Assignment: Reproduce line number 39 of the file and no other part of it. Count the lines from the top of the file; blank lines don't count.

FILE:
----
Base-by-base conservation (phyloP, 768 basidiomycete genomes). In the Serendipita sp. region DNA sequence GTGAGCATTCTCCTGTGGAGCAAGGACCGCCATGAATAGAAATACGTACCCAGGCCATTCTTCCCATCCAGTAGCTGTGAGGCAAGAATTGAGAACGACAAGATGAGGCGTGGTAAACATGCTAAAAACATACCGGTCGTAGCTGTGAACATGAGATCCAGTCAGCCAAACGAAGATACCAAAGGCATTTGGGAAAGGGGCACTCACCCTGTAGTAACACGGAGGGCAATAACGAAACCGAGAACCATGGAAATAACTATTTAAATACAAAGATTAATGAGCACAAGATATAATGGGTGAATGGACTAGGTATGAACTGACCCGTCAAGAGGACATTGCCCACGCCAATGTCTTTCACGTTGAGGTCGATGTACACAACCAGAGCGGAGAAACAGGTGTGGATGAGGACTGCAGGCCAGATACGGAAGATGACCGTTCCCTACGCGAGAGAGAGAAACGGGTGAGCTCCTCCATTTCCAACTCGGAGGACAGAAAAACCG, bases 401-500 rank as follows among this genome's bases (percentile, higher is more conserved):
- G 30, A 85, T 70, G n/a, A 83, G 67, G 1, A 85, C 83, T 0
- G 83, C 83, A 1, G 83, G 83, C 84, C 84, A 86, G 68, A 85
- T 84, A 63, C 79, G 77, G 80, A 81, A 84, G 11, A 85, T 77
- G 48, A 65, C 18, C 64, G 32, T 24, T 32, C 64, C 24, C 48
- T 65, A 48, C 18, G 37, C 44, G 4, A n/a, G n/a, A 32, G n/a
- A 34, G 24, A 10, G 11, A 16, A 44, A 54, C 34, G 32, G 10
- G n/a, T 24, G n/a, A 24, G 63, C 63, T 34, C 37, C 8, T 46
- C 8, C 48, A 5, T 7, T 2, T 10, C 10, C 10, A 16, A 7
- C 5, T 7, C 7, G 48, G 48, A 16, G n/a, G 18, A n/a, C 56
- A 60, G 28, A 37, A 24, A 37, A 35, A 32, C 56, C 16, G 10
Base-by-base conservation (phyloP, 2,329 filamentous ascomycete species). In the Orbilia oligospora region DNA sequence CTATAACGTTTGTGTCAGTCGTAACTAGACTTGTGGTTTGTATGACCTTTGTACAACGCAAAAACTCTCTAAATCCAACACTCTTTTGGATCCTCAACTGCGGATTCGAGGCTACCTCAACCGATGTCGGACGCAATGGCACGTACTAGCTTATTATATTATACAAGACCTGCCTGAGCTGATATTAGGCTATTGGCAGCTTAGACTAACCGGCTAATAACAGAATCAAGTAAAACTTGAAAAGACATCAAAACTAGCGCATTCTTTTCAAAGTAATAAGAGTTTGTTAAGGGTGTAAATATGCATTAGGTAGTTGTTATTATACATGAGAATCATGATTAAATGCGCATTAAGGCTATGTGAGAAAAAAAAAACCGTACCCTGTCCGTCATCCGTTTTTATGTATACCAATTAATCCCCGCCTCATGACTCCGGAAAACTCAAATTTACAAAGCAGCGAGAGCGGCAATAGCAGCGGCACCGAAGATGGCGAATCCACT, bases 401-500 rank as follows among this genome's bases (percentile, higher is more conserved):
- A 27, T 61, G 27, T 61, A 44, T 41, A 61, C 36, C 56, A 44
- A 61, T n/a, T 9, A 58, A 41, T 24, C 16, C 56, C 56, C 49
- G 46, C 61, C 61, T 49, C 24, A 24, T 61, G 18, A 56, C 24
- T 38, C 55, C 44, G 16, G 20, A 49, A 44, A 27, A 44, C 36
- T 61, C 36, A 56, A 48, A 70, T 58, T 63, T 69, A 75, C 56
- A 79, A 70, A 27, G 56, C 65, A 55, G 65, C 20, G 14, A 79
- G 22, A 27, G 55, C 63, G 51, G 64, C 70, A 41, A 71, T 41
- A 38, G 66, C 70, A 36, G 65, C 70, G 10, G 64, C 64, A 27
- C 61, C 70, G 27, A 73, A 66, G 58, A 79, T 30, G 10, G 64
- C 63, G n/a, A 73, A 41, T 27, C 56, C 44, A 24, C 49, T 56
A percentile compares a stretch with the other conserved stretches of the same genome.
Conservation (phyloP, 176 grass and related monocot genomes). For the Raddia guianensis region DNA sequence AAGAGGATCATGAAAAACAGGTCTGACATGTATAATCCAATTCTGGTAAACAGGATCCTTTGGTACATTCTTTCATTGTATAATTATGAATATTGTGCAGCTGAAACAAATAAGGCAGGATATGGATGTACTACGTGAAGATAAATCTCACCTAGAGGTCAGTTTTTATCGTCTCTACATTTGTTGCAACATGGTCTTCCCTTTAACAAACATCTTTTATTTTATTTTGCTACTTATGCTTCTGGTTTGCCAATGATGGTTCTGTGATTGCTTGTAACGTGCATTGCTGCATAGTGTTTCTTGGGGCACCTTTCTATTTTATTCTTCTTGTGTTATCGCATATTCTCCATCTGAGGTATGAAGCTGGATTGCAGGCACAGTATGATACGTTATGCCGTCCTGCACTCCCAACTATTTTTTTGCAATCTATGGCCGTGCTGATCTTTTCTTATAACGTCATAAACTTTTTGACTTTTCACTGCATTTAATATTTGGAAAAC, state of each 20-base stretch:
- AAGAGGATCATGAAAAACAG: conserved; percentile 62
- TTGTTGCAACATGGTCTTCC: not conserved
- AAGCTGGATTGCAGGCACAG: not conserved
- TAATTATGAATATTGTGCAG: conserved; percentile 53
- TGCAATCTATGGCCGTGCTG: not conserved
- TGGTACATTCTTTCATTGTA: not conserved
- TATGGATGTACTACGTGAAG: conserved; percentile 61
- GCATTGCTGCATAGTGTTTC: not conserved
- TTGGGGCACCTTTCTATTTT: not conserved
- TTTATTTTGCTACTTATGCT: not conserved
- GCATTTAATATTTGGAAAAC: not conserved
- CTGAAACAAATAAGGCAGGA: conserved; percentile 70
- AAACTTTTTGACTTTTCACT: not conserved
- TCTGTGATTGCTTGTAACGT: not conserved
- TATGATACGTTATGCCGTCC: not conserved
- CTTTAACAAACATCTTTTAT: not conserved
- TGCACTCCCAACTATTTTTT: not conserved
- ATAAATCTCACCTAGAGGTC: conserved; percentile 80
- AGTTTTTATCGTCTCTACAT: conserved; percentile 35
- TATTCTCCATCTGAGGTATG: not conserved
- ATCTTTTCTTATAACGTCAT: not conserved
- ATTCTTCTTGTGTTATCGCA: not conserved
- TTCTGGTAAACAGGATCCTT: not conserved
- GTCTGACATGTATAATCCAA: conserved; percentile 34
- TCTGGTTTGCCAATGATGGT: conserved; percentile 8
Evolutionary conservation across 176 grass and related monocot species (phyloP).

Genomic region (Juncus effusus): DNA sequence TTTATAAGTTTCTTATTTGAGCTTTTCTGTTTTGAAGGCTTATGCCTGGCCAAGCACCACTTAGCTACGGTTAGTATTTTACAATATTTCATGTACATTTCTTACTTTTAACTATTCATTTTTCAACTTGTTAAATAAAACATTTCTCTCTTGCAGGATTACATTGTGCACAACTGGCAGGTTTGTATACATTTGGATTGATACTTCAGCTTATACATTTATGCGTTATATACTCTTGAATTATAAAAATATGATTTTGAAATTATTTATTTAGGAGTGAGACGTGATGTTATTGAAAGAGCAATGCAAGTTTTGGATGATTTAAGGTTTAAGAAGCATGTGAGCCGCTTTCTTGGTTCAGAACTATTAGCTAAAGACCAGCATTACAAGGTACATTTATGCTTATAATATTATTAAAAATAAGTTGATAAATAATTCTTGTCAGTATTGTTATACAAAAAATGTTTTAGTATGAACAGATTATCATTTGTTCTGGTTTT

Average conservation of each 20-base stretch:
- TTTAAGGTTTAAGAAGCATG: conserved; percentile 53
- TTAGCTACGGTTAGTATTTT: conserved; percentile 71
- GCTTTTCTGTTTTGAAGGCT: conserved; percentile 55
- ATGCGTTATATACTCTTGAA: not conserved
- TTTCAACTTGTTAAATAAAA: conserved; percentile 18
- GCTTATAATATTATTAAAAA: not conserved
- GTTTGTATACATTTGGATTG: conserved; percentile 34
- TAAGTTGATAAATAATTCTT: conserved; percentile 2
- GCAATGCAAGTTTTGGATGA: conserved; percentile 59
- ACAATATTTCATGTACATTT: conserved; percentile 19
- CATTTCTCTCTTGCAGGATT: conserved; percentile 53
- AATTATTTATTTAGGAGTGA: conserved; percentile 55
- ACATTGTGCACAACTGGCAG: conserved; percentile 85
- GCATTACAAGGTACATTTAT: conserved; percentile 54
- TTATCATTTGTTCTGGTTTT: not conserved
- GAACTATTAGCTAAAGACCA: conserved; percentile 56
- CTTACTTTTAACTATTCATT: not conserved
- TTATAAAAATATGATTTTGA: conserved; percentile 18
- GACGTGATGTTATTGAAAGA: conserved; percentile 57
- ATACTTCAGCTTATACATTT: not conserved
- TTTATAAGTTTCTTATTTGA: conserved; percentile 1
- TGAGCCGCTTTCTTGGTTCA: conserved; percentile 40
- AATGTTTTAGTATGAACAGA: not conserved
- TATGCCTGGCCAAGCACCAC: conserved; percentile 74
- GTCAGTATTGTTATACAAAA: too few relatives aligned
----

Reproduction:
- TATGATACGTTATGCCGTCC: not conserved